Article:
Treatment for lower back pain is undergoing a sea change. Why? Well, mainly because it has to: according to a report released earlier this year, lower back pain is the biggest cause of disability, globally — and because of an ageing population the burden on healthcare is due to get a lot worse.
Given the number of nerves that run alongside the spine’s 24 vertebrae, protected and supported by muscles and ligaments, it’s no wonder that one in three people every year are affected by lower back pain. The back is the superhighway of the body, and about 2.5 million of us are parked on the hard shoulder — that’s how many have serious enough back pain to visit their GP each year.
The good news is that only a small minority will need surgery — around 5 per cent, according to Mr Nick Birch, orthopaedic surgeon and medical director of the Spinal Rehabilitation Unit at the Chris Moody Sports Injury and Rehabilitation Centre. The bad news? There is no miracle cure for chronic back pain — and it affects so many of the working population.
Doctors will first discount any serious causes for back pain, asking about ‘red flag’ symptoms: a pain in the back plus a fever can equal an infection, although as Dr Dawn Richards of VitalityHealth says, ‘It’s unusual.’ She adds, ‘A fracture of the spine or collapsed vertebrae can happen without any trauma if there is an underlying cause such as osteoporosis or cancer.’
Numbness in the genital area, loss of power in bladder muscles and bowel disturbance may point towards cauda equina syndrome, when the nerves at the bottom of the spine are compressed. This needs urgent medical attention to prevent permanent damage to the nerves. If a spinal disc prolapses, it can lead to pinched/compressed nerves, and in the case of the sciatic nerve pain, tingling and numbness may go down the leg to the foot. This can be treated with muscle relaxants such as diazepam to stop the spasming or locking of the muscles, and epidural injections of cortisone and local anaesthetic are often very good at relieving severe leg pain. There are also inflammatory conditions such as ankylosing spondylitis, causing pain and stiffness of the back.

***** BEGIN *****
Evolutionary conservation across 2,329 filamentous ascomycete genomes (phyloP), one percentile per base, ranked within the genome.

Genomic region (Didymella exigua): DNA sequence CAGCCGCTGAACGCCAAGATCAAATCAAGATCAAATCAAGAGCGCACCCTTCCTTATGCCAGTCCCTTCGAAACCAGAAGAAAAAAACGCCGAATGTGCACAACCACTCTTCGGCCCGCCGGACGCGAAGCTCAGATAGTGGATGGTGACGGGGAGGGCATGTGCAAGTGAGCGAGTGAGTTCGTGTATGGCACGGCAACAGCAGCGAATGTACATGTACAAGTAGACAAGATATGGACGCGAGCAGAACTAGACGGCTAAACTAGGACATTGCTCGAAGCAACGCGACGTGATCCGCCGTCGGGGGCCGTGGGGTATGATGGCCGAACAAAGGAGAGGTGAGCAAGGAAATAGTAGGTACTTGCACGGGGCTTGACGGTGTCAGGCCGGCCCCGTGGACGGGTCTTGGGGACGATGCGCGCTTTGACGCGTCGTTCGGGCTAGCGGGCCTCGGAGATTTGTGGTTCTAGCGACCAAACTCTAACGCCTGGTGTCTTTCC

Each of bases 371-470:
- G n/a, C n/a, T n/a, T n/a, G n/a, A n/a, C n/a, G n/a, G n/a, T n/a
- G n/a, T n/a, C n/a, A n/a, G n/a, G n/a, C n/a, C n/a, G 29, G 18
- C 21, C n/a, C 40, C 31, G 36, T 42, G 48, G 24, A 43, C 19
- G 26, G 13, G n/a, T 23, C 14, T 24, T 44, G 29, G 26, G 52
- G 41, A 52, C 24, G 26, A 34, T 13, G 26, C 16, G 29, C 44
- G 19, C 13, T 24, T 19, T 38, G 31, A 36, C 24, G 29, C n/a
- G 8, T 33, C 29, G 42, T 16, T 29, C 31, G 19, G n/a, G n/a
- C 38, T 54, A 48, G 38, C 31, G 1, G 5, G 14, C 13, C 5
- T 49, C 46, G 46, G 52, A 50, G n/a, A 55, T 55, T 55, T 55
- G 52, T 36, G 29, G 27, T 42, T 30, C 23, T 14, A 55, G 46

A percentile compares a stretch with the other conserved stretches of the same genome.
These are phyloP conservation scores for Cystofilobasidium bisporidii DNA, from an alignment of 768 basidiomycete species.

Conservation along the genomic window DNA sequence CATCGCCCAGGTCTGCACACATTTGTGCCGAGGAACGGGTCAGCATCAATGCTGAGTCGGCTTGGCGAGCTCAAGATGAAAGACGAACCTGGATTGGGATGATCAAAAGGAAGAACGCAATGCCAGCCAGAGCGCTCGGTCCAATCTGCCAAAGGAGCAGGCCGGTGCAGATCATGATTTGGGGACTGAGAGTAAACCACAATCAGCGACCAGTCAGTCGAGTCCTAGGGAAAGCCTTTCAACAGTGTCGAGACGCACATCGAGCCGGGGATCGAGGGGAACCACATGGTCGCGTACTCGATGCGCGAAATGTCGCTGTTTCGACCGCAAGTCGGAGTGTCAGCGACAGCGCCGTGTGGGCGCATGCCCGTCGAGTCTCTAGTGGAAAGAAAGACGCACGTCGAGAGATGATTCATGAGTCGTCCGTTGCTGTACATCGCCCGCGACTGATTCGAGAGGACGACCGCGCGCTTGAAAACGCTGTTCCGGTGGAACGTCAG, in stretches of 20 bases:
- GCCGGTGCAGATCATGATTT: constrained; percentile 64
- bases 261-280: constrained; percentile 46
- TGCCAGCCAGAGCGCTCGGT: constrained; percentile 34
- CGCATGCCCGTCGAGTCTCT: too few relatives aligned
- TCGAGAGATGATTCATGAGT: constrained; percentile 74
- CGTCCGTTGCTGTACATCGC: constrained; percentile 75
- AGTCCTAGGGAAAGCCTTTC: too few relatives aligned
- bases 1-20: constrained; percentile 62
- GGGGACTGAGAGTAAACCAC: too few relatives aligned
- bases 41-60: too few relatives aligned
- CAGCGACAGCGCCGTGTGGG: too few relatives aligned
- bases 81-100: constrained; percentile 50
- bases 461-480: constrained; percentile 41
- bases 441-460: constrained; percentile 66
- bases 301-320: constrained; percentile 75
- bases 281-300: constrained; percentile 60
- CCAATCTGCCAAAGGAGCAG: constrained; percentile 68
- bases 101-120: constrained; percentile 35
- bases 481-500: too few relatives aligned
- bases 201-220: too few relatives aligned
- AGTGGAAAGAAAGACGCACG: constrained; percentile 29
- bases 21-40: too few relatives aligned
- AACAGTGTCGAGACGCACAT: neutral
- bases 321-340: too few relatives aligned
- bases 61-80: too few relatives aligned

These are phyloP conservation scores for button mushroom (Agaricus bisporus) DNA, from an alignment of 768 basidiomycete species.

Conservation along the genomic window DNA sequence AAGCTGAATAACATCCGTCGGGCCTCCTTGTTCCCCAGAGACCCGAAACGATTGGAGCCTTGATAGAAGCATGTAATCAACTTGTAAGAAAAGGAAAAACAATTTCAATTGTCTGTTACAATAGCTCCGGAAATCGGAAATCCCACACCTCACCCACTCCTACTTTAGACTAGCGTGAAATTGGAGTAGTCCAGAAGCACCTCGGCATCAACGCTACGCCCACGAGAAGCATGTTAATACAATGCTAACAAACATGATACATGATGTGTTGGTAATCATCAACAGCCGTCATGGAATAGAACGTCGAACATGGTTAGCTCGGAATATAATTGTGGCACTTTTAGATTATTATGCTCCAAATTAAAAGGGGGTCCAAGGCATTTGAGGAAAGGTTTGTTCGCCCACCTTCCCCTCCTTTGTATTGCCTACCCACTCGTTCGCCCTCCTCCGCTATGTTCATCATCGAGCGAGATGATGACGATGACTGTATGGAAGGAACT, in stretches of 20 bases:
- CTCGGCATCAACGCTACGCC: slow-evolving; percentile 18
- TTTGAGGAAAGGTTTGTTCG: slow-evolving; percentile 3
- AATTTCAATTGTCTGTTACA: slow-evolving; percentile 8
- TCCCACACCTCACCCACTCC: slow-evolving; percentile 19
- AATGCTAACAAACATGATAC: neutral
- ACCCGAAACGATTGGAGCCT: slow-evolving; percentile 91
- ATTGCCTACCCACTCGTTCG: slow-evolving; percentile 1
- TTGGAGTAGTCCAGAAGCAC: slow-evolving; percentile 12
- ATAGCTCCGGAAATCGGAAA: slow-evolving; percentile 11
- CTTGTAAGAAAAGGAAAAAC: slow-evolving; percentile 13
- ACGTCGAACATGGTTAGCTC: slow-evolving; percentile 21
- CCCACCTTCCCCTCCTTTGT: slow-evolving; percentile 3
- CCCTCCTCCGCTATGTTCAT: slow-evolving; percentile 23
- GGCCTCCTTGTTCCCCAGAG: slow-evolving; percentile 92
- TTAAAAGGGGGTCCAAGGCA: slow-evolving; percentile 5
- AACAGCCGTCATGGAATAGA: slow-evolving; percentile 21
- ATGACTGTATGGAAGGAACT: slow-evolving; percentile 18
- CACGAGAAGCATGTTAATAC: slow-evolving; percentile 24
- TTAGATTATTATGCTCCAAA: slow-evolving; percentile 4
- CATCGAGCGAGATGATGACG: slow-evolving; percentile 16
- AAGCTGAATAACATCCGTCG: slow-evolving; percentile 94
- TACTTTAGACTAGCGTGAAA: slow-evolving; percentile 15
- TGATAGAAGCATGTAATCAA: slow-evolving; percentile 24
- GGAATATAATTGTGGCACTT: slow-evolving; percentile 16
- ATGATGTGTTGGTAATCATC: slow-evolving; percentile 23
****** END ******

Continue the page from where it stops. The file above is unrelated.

If your pain is not linked to one of the above diagnoses, it may be termed ‘non-specific low-back pain’. Diagnostic imaging such as X-rays or MRI scans are not always required in these cases and are only recommended by Nice when serious pathology is suspected. ‘Diagnostic tests often do not help clinicians come to a conclusion as to what is causing the patient’s symptoms. There are many normal changes to the spine that have little to do with why the patient has pain. The findings are often not helpful in deciding the best course of treatment to help reduce symptoms,’ says John Doyle, chartered physiotherapist at Nuffield Health (nuffieldhealth.com/physiotherapy). ‘Patients will generally benefit from a simple exercise programme as well as reducing the time they spend sitting.’
When it comes to pain, ‘The back is very stupid, for want of a better word,’ says Mr Birch. Most lower back pain is non-specific because ‘there’s a very small area in the brain that processes the information from your back.’ Just look at the sensory homunculus to see why. This figure that plots sensation to scale has huge eyes, ears, tongue, hands and (ahem) genitals; but a tiny body. ‘The brain knows that the back is either “fine”, or “it hurts” — a little or a lot.’
‘Our understanding of pain hasn’t moved on in 25 years,’ agrees Mr James Scott, orthopaedic surgeon and editor emeritus of The Bone and Joint Journal.
Low-back pain sufferers can get into a vicious cycle of avoiding movement and slowing recovery. The effect on mood, too, can put a negative spin on everything. ‘Pain is not always a sign of damage,’ says Doyle. ‘Patients often worry that if they have pain and they move, they will cause more damage, but this is not usually the case.’ He recommends that ‘patients should stay active as this will keep the joints mobile and the muscles strong leading to quicker recovery’. There are many therapies that may help, particularly in the short term, and most episodes of back pain will settle down with no treatment at all. However those with ongoing back pain may benefit from ‘an exercise programme that gradually increases strength, mobility and fitness levels while addressing any of the worries or concerns about pain that the patient may have’. This combined physical and psychological approach was recommended by Nice in their 2009 low-back pain guidelines.
‘Patients often report that their pain reduces, or that it has less impact on their lives as a consequence of regaining normal movement, improving strength, fitness and function, and having a better understanding of pain from the cognitive behavioural approach,’ says Mr Birch. The ‘low-intensity’ group therapy module of three-hour sessions once a week for five weeks is proving to be the more budget-friendly, costing £750 per person, as opposed to the high-intensity inpatient model based on two- or three-week residential stays in specialist units at a costly £6,000 pp.
Ultimately, the days of resting a bad back are gone, and getting back to normal activities is what is encouraged. The research clearly shows that low-back pain places significant burden on the economy. The costs of treating back pain and the financial impact linked to sick days and long term disability continue to grow. in these straitened economic circumstances, the state — both in terms of healthcare and sign-off-work-with-a-bad-back culture — can no longer support.
Maybe this is a good thing. Historically the medical industry has presented itself as the answer to everyone’s bodily suffering. But to give patients the tools to deal proactively with their conditions gives sufferers back responsibility for their own health — and that should be embraced.